Aspen council says goodbye to Romero
The Aspen Times
Aspen CO Colorado
ASPEN – At times, the start of Monday’s Aspen City Council meeting resembled more of a love fest or a funeral wake than a gathering to conduct public business, depending on who was doing the talking.
The departure from standard procedure was an effort to pay homage to Dwayne Romero, who is stepping down from his council post to serve as Gov. John Hickenlooper’s economic development director.
In turn, Aspen’s three other councilmen said their goodbyes to Romero, each with a different degree of seriousness. Steve Skadron – who noted that he and Romero were elected at the same time about four years ago – appeared to choke back emotions as he reflected on their work together and wished the departing councilman good luck in his new role.
“I’m not dying,” Romero quipped.
Later, after more accolades and a tongue-in-cheek proclamation issued by Mayor Mick Ireland, Romero used self-deprecating humor to further lighten the mood.
“Six months from now, I’m sure I’ll be living in a van down by the river,” he said.
The regular meeting was relatively short, with a few public-hearing items postponed for another time.
A planned discussion and action on changes to the election code was postponed to Feb. 28 so that the city’s election commission could make “refinements” to a proposed ordinance, City Clerk Kathryn Koch said.
Still, Mayor Mick Ireland allowed comments from Marilyn Marks, a former mayoral candidate who criticized election procedures following the 2009 election she failed to win. It was Marks who first pushed for changes in the city’s election laws, including repeal of instant runoff voting, also known as IRV.
Marks showed a stack of envelopes containing November 2010 ballots mailed by county government to several county voters. She said she dug them out of a trash dumpster near the post office, and said they served as an example of problems pertaining to local election procedures.
She claimed that anyone could have taken the envelopes out of the trash, as she did, filled them out, signed someone’s name as a witness and mailed them back to be recorded as votes.
Councilman Torre expressed shock that Marks would dig mail out of a trash dumpster, suggesting that it might not be legal. Ireland thanked Marks for calling the matter to the council’s attention and said safeguards would be put into place at the city level to ensure that absentee ballots reach the proper voter and that returned mail lands in a more secure spot.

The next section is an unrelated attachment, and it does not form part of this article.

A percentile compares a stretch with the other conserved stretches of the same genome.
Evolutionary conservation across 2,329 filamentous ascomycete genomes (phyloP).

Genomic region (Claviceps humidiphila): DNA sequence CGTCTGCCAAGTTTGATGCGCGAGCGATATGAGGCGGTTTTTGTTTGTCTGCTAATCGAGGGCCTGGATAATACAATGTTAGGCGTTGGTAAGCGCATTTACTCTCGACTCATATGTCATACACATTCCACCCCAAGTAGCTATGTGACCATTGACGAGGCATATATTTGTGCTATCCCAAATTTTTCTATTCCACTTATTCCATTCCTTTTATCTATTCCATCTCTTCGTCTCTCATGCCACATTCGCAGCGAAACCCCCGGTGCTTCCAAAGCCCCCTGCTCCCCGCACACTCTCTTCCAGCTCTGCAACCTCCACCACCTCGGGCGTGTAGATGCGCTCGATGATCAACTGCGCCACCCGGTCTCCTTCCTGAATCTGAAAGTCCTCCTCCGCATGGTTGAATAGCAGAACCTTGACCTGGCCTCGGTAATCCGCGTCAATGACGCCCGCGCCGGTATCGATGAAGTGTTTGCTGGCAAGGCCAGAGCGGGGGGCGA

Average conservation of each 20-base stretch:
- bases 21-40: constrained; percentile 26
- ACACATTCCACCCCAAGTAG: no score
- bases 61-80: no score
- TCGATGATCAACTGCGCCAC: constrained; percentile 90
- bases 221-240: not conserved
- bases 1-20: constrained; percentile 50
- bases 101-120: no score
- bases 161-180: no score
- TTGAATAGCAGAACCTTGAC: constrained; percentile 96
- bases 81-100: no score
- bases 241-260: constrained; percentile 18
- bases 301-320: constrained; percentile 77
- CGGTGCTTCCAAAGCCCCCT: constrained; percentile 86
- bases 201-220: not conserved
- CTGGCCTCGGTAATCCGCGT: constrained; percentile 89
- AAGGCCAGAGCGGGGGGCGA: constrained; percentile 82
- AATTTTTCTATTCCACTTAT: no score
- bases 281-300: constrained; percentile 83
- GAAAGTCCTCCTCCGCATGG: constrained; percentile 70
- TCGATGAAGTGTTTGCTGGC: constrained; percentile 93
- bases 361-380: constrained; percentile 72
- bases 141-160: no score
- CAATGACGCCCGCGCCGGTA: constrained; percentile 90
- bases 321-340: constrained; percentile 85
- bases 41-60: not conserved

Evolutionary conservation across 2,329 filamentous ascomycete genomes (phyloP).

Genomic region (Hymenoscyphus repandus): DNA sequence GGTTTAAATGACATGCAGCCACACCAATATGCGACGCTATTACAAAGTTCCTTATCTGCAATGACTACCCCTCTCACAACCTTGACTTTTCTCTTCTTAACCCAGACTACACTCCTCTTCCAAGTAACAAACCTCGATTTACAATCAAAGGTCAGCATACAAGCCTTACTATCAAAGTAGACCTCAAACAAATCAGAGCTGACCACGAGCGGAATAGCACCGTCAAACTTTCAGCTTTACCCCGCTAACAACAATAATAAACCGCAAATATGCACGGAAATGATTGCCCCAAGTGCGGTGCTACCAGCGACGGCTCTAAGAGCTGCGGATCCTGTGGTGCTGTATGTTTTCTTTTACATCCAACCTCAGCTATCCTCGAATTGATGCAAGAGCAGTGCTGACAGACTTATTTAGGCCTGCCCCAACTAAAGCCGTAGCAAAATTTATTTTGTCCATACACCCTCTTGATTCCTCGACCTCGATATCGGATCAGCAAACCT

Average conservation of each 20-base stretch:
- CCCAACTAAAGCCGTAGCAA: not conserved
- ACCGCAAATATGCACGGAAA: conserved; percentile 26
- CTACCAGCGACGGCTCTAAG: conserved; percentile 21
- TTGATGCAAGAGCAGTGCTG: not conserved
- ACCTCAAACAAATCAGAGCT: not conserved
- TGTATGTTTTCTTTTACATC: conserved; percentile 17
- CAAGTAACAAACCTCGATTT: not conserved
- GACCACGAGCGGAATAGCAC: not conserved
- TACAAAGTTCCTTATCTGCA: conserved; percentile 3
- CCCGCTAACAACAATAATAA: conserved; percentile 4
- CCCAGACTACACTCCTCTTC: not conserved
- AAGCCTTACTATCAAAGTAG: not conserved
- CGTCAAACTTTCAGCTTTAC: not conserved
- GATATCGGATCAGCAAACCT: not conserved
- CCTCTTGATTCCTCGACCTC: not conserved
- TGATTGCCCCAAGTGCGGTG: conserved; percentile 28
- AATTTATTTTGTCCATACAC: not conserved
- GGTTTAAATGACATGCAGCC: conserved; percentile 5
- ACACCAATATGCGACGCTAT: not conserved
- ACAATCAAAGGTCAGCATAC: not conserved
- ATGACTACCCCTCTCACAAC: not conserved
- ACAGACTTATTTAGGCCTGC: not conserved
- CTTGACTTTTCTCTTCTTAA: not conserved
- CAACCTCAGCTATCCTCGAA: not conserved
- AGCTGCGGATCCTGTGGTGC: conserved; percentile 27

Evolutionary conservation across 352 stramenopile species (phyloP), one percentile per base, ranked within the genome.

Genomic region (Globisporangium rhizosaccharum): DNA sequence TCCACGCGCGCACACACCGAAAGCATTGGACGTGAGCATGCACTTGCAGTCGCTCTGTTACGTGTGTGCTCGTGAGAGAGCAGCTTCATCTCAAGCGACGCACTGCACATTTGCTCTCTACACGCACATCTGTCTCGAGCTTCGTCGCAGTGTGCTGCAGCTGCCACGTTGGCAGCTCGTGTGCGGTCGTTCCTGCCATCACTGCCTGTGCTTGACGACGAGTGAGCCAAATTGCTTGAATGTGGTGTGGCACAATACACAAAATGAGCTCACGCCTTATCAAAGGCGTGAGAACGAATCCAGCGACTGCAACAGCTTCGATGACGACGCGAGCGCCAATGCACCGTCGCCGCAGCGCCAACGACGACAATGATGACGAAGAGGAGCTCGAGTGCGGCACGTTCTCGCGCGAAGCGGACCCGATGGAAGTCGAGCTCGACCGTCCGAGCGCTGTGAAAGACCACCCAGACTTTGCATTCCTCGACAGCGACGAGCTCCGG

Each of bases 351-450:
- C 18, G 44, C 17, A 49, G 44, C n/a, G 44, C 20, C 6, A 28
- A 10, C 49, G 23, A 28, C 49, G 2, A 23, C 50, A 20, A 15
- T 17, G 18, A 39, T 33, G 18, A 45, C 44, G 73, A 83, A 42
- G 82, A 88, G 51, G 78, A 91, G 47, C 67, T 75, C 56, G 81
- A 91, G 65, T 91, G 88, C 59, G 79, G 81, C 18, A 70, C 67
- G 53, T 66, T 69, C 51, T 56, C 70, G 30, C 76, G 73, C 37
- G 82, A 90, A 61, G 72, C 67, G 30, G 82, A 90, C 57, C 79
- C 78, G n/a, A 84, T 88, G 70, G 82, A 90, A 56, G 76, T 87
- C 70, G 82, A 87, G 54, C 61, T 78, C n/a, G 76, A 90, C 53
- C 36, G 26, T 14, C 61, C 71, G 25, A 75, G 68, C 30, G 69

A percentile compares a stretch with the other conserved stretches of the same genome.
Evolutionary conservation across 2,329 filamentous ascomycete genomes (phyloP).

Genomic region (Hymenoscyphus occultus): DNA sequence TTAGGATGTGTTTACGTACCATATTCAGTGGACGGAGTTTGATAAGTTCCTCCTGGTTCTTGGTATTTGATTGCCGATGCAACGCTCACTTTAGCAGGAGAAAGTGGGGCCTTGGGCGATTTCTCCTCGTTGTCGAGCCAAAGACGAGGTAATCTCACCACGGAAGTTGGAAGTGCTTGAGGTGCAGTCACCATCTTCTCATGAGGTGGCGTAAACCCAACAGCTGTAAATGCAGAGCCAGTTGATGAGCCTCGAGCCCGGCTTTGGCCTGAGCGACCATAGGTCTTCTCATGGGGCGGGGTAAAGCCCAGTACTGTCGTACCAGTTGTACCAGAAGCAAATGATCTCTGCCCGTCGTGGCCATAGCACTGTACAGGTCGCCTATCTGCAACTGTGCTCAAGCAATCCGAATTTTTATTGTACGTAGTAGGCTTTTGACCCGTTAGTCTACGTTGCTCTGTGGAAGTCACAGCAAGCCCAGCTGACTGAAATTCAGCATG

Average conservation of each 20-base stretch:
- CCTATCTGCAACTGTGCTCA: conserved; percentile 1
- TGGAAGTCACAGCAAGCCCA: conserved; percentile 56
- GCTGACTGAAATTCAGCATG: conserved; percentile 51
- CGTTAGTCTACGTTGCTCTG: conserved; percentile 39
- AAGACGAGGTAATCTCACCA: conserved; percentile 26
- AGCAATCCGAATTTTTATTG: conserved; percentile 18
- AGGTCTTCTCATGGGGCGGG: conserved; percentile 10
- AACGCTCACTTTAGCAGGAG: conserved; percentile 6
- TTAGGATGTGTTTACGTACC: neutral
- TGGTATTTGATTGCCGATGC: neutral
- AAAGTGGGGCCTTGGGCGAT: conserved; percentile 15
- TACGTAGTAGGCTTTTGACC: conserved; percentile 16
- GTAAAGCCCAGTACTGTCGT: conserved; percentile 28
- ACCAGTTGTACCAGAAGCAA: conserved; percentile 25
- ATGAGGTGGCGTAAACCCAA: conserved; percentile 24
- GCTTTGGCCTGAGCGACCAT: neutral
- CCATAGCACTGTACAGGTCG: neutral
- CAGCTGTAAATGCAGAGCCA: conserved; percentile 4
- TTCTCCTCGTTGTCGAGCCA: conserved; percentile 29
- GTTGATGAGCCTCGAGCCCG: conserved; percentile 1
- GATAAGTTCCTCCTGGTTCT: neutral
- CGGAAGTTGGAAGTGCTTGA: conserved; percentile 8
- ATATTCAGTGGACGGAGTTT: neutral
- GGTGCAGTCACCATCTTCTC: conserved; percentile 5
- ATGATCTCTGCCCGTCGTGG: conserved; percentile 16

In other business, the council extended the negotiation period between the city and the University of Colorado on the Given Institute property until March 14. The negotiation period had been set to expire Tuesday.
The University of Colorado wants to sell the land, but negotiations between the city and a private developer with an option on the property recently broke down. No other buyer has come forward. The city hopes to find a buyer who will preserve most of the property for nonprofit or public use, with minimal or no private development.
The council also honored Amy Guthrie, city historic preservation officer, and Sara Adams, senior planner, for their work on the Aspen Modern program, and related ordinances 30 and 48, both of which seek to identify and preserve post-WWII architecture in the city.
Guthrie and Adams received a City of Aspen Outstanding Employee Team Award, along with a bonus, for their efforts in moving the project forward. They also were instrumental in the production of a film – put together on a shoestring budget – that told the story of the cultural transformation of Aspen from its quiet years to its emergence as a resort community influenced by post-war European transplants.
Their work led the National Trust for Historic Preservation to include Aspen as the fourth city in the United States for a special series on the preservation of post-war architecture.
“Amy and Sara, your sincere dedication to the organization, professionalism, integrity, healthy perspective and sense of humor are reflected in your performance,” Community Development Director Chris Bendon wrote in a letter informing them of the award.
“And, your endurance in guiding the community to an acceptable conclusion was a Herculean effort worthy of this acknowledgment.”
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The Aspen Institute will for the first time in its history contribute to the affordable housing inventory by offering to buy housing credits for its new Herbert Bayer center.